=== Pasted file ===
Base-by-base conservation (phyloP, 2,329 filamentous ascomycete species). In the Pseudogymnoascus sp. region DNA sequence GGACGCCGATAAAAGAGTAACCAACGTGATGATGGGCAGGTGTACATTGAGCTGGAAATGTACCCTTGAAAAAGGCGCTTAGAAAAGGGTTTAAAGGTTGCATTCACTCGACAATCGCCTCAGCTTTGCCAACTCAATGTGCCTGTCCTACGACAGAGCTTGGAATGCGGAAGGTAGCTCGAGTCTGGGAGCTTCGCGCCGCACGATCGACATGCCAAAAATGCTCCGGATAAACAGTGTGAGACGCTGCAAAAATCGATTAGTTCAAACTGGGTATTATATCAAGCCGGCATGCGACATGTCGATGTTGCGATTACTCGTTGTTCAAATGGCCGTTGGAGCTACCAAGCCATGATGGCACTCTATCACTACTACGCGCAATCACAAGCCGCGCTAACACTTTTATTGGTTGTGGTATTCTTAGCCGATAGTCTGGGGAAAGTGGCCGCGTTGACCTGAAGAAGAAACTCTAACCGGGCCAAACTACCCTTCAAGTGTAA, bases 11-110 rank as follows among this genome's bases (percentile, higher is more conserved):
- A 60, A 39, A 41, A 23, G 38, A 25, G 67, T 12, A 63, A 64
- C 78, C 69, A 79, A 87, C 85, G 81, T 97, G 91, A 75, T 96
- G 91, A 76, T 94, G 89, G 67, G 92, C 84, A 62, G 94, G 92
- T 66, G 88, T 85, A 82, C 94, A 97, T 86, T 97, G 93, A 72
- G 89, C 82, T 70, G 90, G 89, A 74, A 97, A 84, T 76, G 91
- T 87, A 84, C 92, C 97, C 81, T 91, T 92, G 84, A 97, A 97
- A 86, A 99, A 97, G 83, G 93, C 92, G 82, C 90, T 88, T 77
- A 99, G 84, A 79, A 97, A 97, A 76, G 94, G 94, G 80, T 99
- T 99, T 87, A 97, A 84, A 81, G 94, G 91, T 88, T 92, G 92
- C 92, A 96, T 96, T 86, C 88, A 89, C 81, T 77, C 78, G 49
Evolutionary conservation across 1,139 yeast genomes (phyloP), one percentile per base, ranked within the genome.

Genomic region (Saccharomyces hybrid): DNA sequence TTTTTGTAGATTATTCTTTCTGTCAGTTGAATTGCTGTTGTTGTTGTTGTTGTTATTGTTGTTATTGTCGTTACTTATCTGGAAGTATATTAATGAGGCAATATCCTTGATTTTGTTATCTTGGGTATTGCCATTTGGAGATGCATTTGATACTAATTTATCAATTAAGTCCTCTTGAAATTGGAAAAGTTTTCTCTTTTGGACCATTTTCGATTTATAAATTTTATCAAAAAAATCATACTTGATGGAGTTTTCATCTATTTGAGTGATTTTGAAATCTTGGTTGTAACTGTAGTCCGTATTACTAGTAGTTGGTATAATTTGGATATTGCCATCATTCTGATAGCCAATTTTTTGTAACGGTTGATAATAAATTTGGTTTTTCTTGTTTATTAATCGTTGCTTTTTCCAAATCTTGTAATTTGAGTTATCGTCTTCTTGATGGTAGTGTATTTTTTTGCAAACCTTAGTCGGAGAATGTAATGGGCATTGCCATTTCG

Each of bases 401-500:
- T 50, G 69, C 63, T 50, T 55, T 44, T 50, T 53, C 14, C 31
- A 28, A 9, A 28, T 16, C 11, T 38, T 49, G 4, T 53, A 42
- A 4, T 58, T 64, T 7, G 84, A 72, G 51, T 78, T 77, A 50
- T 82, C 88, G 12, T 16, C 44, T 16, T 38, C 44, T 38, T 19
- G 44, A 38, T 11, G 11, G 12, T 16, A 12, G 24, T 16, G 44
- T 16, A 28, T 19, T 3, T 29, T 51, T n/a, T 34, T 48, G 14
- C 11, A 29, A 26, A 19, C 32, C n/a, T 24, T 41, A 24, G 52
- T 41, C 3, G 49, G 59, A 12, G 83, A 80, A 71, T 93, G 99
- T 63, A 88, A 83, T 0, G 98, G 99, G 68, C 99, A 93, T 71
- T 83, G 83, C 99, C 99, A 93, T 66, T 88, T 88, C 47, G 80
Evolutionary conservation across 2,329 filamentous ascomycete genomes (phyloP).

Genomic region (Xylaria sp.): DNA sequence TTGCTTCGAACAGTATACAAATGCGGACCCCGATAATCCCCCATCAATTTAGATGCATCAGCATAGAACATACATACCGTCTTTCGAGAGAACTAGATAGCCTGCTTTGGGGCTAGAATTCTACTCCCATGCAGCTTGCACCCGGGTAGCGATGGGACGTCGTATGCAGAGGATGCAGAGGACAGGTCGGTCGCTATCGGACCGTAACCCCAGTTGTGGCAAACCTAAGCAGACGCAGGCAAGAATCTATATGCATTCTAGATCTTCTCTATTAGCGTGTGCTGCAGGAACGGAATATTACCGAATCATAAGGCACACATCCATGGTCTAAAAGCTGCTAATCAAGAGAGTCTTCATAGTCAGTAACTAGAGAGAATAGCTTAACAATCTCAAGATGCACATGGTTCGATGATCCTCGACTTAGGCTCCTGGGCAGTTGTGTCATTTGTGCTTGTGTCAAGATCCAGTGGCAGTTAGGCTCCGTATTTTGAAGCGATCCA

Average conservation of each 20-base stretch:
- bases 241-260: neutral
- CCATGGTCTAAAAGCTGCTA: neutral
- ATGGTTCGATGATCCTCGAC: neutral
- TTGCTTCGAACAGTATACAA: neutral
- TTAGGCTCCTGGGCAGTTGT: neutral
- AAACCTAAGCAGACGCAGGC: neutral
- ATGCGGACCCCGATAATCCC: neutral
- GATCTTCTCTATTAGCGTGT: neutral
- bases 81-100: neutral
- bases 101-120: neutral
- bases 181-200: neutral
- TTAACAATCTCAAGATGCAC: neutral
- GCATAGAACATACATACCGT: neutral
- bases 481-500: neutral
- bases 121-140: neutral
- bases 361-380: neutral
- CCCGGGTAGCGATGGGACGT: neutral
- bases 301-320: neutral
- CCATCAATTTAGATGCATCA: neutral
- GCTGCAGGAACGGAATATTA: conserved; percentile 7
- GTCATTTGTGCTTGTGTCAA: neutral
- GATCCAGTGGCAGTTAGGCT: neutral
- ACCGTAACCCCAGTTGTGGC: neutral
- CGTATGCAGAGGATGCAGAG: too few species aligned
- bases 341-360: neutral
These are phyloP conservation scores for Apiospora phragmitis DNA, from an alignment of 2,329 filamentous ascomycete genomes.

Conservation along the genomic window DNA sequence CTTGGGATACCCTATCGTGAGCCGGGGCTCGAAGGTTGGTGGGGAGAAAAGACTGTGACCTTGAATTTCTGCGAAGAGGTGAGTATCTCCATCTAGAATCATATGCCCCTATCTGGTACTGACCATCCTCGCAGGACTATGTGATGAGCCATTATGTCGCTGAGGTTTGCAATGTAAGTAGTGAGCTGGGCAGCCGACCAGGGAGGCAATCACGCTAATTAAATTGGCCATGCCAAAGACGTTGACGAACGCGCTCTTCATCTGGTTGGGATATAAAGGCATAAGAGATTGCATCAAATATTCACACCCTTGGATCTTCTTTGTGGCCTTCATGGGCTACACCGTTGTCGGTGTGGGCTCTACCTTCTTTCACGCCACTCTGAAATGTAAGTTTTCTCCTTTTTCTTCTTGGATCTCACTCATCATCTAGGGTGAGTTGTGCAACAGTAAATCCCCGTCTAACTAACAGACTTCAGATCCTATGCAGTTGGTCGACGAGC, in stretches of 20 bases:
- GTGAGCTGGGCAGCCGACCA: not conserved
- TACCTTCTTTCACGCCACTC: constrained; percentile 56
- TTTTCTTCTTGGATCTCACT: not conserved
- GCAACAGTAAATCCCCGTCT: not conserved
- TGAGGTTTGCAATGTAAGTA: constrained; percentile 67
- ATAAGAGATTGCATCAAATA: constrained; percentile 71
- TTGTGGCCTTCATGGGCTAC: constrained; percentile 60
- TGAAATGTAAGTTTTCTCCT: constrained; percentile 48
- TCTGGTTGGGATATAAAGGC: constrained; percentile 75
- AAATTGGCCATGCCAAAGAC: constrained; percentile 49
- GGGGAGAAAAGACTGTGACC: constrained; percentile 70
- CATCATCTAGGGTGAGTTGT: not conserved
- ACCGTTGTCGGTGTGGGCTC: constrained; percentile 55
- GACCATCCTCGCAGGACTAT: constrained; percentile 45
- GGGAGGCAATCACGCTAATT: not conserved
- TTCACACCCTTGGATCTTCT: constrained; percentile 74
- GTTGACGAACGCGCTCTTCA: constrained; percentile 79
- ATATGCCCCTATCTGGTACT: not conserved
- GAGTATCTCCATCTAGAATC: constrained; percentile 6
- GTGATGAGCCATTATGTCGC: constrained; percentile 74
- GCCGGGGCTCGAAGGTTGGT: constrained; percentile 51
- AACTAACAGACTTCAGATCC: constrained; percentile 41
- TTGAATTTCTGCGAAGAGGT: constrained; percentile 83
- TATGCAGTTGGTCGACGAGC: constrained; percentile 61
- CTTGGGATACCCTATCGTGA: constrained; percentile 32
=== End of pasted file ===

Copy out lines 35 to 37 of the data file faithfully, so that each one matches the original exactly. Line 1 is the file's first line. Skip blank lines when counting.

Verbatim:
- GATCTTCTCTATTAGCGTGT: neutral
- bases 81-100: neutral
- bases 101-120: neutral